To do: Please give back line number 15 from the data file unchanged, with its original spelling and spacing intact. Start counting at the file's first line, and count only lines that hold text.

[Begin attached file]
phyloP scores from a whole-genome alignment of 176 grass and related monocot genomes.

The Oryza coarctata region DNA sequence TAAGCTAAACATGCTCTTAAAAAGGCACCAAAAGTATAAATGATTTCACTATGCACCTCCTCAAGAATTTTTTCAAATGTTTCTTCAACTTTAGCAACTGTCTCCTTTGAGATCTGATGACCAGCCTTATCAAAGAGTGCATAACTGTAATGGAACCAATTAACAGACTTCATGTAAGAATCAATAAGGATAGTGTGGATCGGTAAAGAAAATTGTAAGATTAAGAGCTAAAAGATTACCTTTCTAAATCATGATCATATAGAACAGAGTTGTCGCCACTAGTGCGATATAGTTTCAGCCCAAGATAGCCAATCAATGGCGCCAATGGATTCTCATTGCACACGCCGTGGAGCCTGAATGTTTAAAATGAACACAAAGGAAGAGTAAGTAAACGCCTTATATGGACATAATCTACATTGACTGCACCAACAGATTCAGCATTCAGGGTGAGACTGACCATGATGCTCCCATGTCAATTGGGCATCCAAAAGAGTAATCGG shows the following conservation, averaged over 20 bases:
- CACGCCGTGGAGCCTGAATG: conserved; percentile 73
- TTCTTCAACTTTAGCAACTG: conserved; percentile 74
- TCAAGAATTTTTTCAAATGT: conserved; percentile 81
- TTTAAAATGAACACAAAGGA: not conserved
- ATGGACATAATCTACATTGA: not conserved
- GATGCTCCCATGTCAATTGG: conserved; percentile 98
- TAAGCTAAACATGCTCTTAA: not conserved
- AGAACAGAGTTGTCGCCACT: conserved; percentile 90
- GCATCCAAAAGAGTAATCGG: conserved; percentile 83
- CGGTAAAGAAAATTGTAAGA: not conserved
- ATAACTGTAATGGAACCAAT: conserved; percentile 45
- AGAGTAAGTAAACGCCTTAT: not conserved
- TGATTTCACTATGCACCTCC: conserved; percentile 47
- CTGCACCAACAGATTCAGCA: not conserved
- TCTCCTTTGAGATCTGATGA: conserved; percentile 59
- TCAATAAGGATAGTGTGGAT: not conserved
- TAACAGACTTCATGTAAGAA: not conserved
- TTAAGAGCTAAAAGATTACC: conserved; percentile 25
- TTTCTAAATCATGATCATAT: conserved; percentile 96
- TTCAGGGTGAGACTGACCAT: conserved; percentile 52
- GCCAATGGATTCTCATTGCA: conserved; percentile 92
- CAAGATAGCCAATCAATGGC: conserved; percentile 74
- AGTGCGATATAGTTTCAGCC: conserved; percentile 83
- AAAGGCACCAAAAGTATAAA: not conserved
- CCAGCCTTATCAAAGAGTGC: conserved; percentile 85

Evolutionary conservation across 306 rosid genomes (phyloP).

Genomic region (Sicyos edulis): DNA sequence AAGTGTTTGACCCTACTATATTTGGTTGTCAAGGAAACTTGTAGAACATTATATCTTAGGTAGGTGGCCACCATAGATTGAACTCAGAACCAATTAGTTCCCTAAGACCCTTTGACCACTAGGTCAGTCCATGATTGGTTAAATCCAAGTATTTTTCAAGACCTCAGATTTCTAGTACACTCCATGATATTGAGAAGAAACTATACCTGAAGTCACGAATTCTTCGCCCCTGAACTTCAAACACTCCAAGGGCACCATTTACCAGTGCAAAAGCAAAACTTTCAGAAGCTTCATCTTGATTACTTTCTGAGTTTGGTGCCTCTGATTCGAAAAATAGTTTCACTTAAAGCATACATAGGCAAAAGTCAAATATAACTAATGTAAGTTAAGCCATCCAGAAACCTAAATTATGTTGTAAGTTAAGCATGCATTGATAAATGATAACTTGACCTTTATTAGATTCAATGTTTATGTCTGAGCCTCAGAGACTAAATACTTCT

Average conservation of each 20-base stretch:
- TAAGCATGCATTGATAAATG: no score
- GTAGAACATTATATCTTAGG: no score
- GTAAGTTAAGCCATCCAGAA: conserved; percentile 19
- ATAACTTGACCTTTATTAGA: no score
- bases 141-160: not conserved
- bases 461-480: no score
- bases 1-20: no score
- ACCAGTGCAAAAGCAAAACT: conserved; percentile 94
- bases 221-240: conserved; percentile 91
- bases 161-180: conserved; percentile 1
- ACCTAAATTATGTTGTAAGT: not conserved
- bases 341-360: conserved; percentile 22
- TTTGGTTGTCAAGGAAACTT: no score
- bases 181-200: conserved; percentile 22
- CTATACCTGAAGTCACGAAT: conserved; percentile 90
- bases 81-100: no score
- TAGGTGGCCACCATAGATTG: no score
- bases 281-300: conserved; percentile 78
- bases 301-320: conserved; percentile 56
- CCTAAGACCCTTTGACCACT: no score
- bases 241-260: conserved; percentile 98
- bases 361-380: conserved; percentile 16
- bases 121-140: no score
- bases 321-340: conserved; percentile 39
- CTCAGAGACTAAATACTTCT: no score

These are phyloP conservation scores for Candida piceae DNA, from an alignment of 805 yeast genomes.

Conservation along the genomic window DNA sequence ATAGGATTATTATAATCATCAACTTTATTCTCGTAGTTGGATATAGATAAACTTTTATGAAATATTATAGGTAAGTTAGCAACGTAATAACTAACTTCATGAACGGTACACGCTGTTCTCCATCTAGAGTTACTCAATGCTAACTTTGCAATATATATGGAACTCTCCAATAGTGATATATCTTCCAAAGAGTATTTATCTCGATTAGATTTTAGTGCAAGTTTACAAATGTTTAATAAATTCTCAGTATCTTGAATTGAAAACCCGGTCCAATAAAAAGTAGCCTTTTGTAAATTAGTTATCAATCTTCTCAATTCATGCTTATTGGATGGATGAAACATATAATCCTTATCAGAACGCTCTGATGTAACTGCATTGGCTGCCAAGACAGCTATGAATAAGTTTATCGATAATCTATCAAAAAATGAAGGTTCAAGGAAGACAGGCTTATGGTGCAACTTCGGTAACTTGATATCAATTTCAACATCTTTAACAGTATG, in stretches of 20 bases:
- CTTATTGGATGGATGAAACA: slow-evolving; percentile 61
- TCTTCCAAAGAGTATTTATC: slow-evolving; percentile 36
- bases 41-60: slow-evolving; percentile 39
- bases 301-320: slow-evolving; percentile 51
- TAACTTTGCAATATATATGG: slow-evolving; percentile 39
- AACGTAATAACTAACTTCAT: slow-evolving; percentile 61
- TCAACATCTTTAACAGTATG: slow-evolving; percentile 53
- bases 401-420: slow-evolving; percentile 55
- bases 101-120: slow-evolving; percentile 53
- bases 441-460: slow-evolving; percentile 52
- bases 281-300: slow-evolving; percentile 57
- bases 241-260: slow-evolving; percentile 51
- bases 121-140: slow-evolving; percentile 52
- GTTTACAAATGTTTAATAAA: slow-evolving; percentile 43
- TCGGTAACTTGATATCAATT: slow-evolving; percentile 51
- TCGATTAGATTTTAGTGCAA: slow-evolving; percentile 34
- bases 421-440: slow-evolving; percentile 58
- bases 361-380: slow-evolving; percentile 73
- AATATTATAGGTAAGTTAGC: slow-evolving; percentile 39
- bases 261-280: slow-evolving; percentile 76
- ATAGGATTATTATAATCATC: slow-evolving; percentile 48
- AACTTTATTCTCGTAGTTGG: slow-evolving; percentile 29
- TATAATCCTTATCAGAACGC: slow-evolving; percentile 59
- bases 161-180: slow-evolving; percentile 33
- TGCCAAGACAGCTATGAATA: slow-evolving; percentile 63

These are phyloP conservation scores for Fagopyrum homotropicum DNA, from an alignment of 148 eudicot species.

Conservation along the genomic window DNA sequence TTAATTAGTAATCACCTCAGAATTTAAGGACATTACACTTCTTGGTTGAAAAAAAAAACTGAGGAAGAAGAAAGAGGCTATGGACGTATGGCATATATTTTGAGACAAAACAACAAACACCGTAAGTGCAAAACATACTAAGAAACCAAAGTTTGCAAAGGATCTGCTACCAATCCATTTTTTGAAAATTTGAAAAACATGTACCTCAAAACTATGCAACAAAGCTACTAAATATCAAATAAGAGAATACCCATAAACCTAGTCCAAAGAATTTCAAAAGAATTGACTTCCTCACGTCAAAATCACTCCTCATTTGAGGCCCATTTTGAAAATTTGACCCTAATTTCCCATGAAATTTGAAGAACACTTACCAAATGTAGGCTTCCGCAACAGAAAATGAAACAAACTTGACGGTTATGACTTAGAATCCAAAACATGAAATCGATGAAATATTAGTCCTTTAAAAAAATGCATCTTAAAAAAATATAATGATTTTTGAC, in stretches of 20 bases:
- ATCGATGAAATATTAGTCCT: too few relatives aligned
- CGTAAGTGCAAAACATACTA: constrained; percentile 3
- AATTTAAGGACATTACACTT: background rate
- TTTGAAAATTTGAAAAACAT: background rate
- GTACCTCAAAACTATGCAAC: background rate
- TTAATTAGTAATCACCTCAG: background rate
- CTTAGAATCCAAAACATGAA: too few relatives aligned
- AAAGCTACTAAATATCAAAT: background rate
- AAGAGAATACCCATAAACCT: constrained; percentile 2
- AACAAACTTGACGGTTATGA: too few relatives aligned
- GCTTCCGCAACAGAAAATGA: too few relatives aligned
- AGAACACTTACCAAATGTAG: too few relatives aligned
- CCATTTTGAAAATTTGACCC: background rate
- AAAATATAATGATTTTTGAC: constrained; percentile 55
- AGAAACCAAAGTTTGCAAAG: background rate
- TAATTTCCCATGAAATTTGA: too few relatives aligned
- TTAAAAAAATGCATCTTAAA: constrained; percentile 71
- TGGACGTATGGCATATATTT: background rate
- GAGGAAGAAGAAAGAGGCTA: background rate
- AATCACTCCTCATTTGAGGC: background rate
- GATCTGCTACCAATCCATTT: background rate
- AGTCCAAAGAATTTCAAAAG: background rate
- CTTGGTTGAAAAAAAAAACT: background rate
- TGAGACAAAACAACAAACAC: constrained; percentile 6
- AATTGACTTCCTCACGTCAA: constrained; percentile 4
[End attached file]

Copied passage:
- TGATTTCACTATGCACCTCC: conserved; percentile 47